Marxist Summer Study Series Proposal:

Part one: Marxism & the State

July 27: State & Revolution
Main reading:
State & Revolution by Lenin

Supplementary readings:
Socialism & Democracy by Paul LeBlanc (ISR)
The Origin of the Family, Private Property & the State by Engels
Marx & Engels on the Death of the State by Hal Draper

August 10: The Paris Commune

Main reading:
The Paris Commune: A Revolutionary Democracy by Donny Gluckstein

Supplementary readings:
The Civil War in France by Marx (plus ISR Review)
The Women Incendiaries by Edith Thomas

Part two: Lenin & the Party
August 24: Party & Class
Main Reading:
Party & Class (essays)

Supplementary Readings:
Lenin's Theory of the Party by Todd Chretien (ISR)
Lenin's Return by Helen Scott, Paul LeBlanc & Lars Lih (ISR)
Marxism & the Party by John Molynieux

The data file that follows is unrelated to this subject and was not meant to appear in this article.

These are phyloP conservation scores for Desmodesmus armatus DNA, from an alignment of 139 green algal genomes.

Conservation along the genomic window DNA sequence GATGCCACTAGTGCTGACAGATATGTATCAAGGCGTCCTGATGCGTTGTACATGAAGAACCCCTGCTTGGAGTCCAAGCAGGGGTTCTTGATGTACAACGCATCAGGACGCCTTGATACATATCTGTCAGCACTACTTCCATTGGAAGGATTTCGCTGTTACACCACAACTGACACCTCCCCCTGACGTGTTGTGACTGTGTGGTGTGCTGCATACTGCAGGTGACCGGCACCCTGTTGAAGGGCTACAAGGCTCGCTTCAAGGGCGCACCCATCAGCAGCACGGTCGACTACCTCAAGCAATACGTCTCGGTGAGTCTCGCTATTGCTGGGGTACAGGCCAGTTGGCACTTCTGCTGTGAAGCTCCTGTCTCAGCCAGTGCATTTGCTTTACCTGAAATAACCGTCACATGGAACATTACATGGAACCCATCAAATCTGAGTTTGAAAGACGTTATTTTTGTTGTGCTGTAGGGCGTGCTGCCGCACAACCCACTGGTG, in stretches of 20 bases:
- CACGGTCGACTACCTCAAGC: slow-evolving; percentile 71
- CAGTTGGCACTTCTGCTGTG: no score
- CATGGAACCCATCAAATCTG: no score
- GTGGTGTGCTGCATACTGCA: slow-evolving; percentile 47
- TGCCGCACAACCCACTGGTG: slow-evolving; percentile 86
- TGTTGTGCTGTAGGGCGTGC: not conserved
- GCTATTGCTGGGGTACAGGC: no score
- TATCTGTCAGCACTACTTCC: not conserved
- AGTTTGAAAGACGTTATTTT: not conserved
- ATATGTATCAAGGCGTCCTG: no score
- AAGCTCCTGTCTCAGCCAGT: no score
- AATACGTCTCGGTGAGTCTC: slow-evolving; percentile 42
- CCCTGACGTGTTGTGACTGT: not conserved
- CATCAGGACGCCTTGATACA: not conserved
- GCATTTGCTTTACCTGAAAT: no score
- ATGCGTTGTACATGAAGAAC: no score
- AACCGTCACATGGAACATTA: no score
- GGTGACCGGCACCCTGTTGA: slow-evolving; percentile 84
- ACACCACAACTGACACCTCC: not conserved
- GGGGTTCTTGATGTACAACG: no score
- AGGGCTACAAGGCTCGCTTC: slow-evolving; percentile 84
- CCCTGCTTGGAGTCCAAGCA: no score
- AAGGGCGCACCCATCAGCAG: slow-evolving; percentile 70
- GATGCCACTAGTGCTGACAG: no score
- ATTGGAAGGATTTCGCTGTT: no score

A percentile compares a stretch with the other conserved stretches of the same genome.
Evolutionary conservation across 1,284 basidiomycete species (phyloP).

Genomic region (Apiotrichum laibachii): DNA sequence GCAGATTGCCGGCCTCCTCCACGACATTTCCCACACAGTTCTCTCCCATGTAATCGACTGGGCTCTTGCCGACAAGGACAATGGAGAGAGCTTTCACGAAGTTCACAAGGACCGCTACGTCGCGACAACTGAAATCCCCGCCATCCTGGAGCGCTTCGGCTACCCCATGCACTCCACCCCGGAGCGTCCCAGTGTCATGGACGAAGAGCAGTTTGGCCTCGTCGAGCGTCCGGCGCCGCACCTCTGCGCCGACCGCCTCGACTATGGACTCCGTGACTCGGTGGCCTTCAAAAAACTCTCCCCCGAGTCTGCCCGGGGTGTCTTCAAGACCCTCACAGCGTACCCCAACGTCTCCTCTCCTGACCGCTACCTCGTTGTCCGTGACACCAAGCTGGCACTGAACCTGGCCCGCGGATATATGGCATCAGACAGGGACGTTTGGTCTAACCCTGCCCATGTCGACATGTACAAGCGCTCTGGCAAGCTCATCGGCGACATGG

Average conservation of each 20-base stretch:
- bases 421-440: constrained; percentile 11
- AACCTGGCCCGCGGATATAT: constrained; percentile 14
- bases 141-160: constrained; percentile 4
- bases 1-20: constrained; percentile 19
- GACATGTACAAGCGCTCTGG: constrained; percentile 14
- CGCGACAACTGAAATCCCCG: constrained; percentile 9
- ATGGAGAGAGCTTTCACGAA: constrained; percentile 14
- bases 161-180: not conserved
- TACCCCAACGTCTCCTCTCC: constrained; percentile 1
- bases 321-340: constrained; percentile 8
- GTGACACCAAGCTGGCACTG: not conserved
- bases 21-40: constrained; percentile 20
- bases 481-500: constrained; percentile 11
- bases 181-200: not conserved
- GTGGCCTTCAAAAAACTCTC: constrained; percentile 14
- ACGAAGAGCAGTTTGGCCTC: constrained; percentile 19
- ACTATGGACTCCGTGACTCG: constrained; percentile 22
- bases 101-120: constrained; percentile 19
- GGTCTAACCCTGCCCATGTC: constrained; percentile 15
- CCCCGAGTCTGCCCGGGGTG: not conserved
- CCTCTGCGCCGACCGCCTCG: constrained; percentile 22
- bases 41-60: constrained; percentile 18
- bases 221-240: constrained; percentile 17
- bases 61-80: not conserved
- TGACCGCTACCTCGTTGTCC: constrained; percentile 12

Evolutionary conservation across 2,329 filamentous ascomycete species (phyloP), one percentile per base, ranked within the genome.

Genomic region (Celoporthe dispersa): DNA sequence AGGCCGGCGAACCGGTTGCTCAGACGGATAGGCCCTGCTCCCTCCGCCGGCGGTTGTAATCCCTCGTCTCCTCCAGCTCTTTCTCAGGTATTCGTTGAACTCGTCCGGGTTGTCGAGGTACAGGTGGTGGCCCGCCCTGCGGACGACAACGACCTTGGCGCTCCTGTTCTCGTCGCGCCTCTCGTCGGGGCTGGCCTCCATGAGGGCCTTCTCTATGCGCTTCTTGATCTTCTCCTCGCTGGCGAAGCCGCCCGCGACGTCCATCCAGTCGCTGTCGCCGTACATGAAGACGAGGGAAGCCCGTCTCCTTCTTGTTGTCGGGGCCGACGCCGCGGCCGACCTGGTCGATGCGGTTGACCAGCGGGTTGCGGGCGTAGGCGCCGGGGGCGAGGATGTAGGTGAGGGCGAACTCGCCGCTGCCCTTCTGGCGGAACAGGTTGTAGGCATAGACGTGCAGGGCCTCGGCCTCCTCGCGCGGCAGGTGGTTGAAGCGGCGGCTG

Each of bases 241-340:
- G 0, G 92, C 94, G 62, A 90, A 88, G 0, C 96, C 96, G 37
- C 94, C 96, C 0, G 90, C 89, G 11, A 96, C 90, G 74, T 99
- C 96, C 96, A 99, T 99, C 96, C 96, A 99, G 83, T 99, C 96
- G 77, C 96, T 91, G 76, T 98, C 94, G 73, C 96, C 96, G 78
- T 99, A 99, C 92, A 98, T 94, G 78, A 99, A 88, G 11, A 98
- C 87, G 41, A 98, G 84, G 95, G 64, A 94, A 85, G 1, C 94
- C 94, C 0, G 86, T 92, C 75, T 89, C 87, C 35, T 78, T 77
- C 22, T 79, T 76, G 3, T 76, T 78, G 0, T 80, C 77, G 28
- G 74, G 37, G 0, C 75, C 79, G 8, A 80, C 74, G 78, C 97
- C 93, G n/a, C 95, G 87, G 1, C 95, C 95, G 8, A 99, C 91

September 7: The Birth of Bolshevism through 1905
Main Reading:
Building the Party by Tony Cliff, Ch. 1-12
Lenin and the Revolutionary Party by Paul LeBlanc, Ch. 1-6

September 21: Lenin & the Bolsheviks 1906-1914
Building the Party by Tony Cliff, Ch. 13-20
Lenin and the Revolutionary Party by Paul LeBlanc, Ch. 7-10

Supplementary Readings (for both sections):

The Myth of Lenin's Elitism by Paul D'Amato (ISR)
The Birth of Bolshevism by Paul D'Amato (ISR)
What is Economism? by Duncan Hallas (ISR)
Leninism Under Lenin by Marcel Liebman
Lenin's Political Thought by Neil Harding
Lenin Rediscovered: What is to be Done in Context by Lars Lih


TUES: Metro Transit Cuts Hearings!

The hearings on the Metro Transit cuts are tonight!

Every significant bus route is on the chopping block. Metro is facing a 17% service reduction. Nearly 80% of bus riders will have their route either reduced or eliminated. In a region where half of our greenhouse gas emissions come from transportation these cuts will not only be devastating to our community, but also to our environment.